Ever since Michael Sullivan took a high school history class, he has been passionate about education. After earning his Doctor of Philosophy in Political Science from the University of Wisconsin-Madison, Sullivan taught Global Politics and American National Government at UW-Milwaukee and Milwaukee Area Technical College. He then spent two decades working in leadership development and change management for Fortune 100 companies.
On the surface it may seem like a surprising career path; however, all of his roles have been closely tied to education and helping others improve.
“I trained in leadership and performance development in the professional sphere. Starting as a team member and working into consulting and leadership roles, I’ve been involved in change management through mergers, downsizing, and culture changes. I love teaching. It has always been a part of my work,” Sullivan said.
In 2015, with a book on personal change in the works, Sullivan’s career took another jolting shift; while training for an IRONMAN®, he was hit by a car. He was left with life-threatening injuries as well as nine broken ribs. Shortly thereafter, he found himself out of work due to company layoffs. “This was the lowest point of my life. Interestingly as I confronted my trauma, I gained a perspective on change that led to a reassessment of my personal and professional lives,” he said.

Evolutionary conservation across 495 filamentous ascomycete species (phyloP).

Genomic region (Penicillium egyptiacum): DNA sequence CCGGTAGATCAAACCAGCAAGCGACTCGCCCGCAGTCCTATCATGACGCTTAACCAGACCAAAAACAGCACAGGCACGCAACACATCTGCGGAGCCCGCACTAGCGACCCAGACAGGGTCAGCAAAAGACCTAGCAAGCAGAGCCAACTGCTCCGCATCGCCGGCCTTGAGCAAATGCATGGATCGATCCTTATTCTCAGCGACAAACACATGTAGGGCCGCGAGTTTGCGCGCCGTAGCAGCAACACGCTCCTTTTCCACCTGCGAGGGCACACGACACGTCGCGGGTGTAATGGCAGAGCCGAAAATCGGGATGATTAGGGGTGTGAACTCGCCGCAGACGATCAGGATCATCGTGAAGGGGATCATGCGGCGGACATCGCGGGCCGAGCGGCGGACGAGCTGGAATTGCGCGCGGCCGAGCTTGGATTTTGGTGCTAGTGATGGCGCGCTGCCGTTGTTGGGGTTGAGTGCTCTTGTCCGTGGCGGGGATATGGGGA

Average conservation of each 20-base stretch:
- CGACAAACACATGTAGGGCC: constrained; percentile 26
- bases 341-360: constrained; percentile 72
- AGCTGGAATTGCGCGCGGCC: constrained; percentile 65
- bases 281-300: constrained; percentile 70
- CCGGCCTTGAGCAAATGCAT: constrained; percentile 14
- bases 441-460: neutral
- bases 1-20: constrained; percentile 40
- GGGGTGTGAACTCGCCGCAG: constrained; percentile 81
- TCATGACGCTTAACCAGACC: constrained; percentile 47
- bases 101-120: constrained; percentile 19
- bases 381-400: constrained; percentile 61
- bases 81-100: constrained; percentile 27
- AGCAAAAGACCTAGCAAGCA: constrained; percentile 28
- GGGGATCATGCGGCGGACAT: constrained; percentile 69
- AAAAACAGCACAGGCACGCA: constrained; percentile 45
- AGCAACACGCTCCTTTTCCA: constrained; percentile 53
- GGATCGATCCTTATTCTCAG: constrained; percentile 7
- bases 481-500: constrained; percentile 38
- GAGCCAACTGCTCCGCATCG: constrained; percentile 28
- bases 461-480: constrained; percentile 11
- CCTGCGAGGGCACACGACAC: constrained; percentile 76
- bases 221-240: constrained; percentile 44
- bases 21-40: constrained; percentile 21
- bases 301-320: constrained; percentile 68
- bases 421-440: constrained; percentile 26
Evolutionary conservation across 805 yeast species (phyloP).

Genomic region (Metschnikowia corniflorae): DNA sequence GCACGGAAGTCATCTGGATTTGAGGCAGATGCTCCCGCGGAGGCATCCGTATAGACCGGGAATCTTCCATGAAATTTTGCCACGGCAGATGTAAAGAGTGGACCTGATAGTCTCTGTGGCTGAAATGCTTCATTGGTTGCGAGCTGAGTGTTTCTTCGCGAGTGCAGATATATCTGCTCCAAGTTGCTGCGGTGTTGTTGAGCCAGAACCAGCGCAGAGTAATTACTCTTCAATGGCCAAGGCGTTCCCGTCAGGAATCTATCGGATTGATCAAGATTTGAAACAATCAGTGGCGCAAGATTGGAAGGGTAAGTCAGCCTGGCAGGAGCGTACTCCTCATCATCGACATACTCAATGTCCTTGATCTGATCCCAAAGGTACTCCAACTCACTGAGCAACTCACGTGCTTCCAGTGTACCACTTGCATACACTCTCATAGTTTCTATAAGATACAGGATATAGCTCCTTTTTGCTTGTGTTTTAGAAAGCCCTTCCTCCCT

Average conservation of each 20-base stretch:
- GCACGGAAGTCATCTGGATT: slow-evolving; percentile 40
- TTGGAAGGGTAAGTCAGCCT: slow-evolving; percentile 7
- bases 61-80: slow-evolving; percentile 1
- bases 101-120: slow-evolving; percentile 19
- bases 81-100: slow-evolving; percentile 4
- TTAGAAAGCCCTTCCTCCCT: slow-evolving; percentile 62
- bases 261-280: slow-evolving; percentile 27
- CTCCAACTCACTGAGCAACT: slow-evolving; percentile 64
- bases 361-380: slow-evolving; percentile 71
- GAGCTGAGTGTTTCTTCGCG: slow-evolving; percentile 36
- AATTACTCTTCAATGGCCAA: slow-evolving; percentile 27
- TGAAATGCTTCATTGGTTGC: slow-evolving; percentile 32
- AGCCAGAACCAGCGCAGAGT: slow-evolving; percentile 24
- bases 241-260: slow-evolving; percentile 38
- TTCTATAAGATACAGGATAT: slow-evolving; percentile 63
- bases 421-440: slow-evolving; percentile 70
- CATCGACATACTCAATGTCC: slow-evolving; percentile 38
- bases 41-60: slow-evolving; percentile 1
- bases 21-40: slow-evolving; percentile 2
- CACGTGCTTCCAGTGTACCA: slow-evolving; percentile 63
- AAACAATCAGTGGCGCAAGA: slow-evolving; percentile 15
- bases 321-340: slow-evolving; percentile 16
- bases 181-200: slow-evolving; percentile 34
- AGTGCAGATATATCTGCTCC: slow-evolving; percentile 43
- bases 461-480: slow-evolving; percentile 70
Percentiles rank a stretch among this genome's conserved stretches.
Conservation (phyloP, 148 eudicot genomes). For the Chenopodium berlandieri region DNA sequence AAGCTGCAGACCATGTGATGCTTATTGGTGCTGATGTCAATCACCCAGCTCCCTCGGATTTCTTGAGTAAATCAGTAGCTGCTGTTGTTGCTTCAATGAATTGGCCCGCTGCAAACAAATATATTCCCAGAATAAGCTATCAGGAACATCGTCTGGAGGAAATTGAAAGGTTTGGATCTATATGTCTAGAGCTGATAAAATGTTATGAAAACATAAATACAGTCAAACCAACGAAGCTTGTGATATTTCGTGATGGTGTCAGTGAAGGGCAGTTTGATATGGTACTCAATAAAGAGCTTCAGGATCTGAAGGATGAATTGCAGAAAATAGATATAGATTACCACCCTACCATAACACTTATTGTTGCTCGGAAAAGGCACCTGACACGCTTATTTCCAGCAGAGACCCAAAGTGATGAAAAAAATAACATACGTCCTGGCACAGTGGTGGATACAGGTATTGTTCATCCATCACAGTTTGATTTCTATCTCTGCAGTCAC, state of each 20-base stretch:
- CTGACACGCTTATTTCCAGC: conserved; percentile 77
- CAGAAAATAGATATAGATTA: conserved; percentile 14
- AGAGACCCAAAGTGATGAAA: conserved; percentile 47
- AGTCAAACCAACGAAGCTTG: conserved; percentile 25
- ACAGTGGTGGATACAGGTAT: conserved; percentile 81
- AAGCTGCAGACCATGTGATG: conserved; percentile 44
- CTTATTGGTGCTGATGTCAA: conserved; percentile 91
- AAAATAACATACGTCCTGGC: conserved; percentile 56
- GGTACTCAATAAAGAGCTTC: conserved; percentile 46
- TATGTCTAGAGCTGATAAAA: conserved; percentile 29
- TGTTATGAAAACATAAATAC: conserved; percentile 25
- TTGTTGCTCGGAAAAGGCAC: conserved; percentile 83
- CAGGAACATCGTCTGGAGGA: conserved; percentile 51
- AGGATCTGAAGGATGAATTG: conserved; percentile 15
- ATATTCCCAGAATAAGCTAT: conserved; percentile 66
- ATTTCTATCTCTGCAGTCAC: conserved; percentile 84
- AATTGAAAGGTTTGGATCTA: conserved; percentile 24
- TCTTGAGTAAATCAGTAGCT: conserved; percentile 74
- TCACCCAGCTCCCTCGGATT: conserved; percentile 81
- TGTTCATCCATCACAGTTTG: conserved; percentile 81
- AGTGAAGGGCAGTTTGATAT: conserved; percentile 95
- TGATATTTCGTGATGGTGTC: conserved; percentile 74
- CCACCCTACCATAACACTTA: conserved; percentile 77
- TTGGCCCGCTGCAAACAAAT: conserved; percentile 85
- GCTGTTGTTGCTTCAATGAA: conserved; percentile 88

During this challenging period, Sullivan noticed a LinkedIn® advertisement featuring the Organizational Change Leadership certificate; he called UW-Platteville that day. “As I took our dog for a short walk around a lake, I made the decision to get the certificate,” he said. “Through the certificate, I rediscovered my passion for academics and the importance of organizational change leadership.”
The certificate led to Sullivan earning his Master of Science in Organizational Change Leadership in 2017. “What I enjoyed most about the program was meeting instructors and classmates from other industries and learning about issues they encounter around change management. It is so critical that students come into the program with the idea of paying it forward in their organizations and communities they work. Any change leader can’t do it alone. We have a lifelong commitment to share our know-how to help others navigate through change successfully.”
In addition to teaching online at UW-Platteville for the MSOCL program, Sullivan owns a business, which guides clients in their organizational development, change management, and talent advancement. His work involves research, writing, and public speaking. Sullivan has also worked as a change leader, internal consultant, and program manager, and volunteered helping the unemployed with their career transitions in the Houston, Texas, area.
Sullivan still feels some effects of his injuries, but in many ways his personal trauma steered him to new possibilities. “So many people go through trauma, and I am just plum lucky to be alive. I cherish the opportunity to gain an MSOCL degree and to apply it to our profession and educate others on how to lead others with the people-side of change.”